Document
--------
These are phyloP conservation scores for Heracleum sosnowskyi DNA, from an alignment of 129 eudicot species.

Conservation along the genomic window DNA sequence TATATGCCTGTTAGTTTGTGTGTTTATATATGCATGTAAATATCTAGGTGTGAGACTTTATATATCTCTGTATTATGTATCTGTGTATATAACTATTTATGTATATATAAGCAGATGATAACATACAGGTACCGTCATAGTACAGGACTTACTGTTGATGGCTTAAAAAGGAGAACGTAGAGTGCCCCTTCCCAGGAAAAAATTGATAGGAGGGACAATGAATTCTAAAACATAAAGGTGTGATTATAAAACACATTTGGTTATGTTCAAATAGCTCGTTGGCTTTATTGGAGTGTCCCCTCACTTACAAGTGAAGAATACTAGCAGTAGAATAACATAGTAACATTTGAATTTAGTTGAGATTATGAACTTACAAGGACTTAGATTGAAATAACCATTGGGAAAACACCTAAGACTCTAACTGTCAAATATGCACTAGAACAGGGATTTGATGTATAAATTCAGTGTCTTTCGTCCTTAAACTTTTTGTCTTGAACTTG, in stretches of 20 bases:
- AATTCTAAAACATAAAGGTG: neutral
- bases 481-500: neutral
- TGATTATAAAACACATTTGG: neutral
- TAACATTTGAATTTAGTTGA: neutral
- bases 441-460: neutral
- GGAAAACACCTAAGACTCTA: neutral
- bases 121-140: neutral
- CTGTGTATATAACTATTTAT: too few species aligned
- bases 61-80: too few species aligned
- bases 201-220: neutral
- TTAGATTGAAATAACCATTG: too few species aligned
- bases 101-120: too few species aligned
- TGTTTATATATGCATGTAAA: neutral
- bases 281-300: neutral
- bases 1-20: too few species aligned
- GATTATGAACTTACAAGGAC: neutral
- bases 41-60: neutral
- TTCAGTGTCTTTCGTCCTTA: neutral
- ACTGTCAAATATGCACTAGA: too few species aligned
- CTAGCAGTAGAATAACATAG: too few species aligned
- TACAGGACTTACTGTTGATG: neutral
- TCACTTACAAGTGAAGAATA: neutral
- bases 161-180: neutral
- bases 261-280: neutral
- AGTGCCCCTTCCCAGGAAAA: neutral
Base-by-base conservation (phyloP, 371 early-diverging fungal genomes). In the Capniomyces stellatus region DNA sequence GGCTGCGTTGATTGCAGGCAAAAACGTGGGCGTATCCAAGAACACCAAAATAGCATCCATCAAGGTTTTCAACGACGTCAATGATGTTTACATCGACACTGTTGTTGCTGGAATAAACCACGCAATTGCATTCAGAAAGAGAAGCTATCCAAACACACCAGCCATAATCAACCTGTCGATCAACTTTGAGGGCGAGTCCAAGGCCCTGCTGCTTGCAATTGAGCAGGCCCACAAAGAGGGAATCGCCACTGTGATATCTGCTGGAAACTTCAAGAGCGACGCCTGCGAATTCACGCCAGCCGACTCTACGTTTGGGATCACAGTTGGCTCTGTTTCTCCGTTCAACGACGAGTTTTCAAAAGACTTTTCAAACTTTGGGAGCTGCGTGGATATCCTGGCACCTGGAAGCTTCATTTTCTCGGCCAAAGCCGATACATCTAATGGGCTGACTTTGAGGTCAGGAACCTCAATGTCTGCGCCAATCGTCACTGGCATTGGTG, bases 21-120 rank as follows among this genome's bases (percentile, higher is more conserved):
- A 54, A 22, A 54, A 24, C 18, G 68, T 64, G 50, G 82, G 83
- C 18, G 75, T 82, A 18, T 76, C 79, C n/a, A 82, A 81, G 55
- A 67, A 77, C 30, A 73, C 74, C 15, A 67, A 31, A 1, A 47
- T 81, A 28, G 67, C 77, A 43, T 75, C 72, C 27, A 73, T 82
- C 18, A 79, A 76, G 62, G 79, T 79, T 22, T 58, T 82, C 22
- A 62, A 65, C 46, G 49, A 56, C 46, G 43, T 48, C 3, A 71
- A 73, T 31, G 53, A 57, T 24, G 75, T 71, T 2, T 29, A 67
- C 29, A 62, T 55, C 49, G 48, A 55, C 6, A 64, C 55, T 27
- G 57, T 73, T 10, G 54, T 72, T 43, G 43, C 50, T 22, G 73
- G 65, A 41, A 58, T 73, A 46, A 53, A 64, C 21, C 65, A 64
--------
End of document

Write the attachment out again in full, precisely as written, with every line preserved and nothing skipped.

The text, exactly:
These are phyloP conservation scores for Heracleum sosnowskyi DNA, from an alignment of 129 eudicot species.

Conservation along the genomic window DNA sequence TATATGCCTGTTAGTTTGTGTGTTTATATATGCATGTAAATATCTAGGTGTGAGACTTTATATATCTCTGTATTATGTATCTGTGTATATAACTATTTATGTATATATAAGCAGATGATAACATACAGGTACCGTCATAGTACAGGACTTACTGTTGATGGCTTAAAAAGGAGAACGTAGAGTGCCCCTTCCCAGGAAAAAATTGATAGGAGGGACAATGAATTCTAAAACATAAAGGTGTGATTATAAAACACATTTGGTTATGTTCAAATAGCTCGTTGGCTTTATTGGAGTGTCCCCTCACTTACAAGTGAAGAATACTAGCAGTAGAATAACATAGTAACATTTGAATTTAGTTGAGATTATGAACTTACAAGGACTTAGATTGAAATAACCATTGGGAAAACACCTAAGACTCTAACTGTCAAATATGCACTAGAACAGGGATTTGATGTATAAATTCAGTGTCTTTCGTCCTTAAACTTTTTGTCTTGAACTTG, in stretches of 20 bases:
- AATTCTAAAACATAAAGGTG: neutral
- bases 481-500: neutral
- TGATTATAAAACACATTTGG: neutral
- TAACATTTGAATTTAGTTGA: neutral
- bases 441-460: neutral
- GGAAAACACCTAAGACTCTA: neutral
- bases 121-140: neutral
- CTGTGTATATAACTATTTAT: too few species aligned
- bases 61-80: too few species aligned
- bases 201-220: neutral
- TTAGATTGAAATAACCATTG: too few species aligned
- bases 101-120: too few species aligned
- TGTTTATATATGCATGTAAA: neutral
- bases 281-300: neutral
- bases 1-20: too few species aligned
- GATTATGAACTTACAAGGAC: neutral
- bases 41-60: neutral
- TTCAGTGTCTTTCGTCCTTA: neutral
- ACTGTCAAATATGCACTAGA: too few species aligned
- CTAGCAGTAGAATAACATAG: too few species aligned
- TACAGGACTTACTGTTGATG: neutral
- TCACTTACAAGTGAAGAATA: neutral
- bases 161-180: neutral
- bases 261-280: neutral
- AGTGCCCCTTCCCAGGAAAA: neutral
Base-by-base conservation (phyloP, 371 early-diverging fungal genomes). In the Capniomyces stellatus region DNA sequence GGCTGCGTTGATTGCAGGCAAAAACGTGGGCGTATCCAAGAACACCAAAATAGCATCCATCAAGGTTTTCAACGACGTCAATGATGTTTACATCGACACTGTTGTTGCTGGAATAAACCACGCAATTGCATTCAGAAAGAGAAGCTATCCAAACACACCAGCCATAATCAACCTGTCGATCAACTTTGAGGGCGAGTCCAAGGCCCTGCTGCTTGCAATTGAGCAGGCCCACAAAGAGGGAATCGCCACTGTGATATCTGCTGGAAACTTCAAGAGCGACGCCTGCGAATTCACGCCAGCCGACTCTACGTTTGGGATCACAGTTGGCTCTGTTTCTCCGTTCAACGACGAGTTTTCAAAAGACTTTTCAAACTTTGGGAGCTGCGTGGATATCCTGGCACCTGGAAGCTTCATTTTCTCGGCCAAAGCCGATACATCTAATGGGCTGACTTTGAGGTCAGGAACCTCAATGTCTGCGCCAATCGTCACTGGCATTGGTG, bases 21-120 rank as follows among this genome's bases (percentile, higher is more conserved):
- A 54, A 22, A 54, A 24, C 18, G 68, T 64, G 50, G 82, G 83
- C 18, G 75, T 82, A 18, T 76, C 79, C n/a, A 82, A 81, G 55
- A 67, A 77, C 30, A 73, C 74, C 15, A 67, A 31, A 1, A 47
- T 81, A 28, G 67, C 77, A 43, T 75, C 72, C 27, A 73, T 82
- C 18, A 79, A 76, G 62, G 79, T 79, T 22, T 58, T 82, C 22
- A 62, A 65, C 46, G 49, A 56, C 46, G 43, T 48, C 3, A 71
- A 73, T 31, G 53, A 57, T 24, G 75, T 71, T 2, T 29, A 67
- C 29, A 62, T 55, C 49, G 48, A 55, C 6, A 64, C 55, T 27
- G 57, T 73, T 10, G 54, T 72, T 43, G 43, C 50, T 22, G 73
- G 65, A 41, A 58, T 73, A 46, A 53, A 64, C 21, C 65, A 64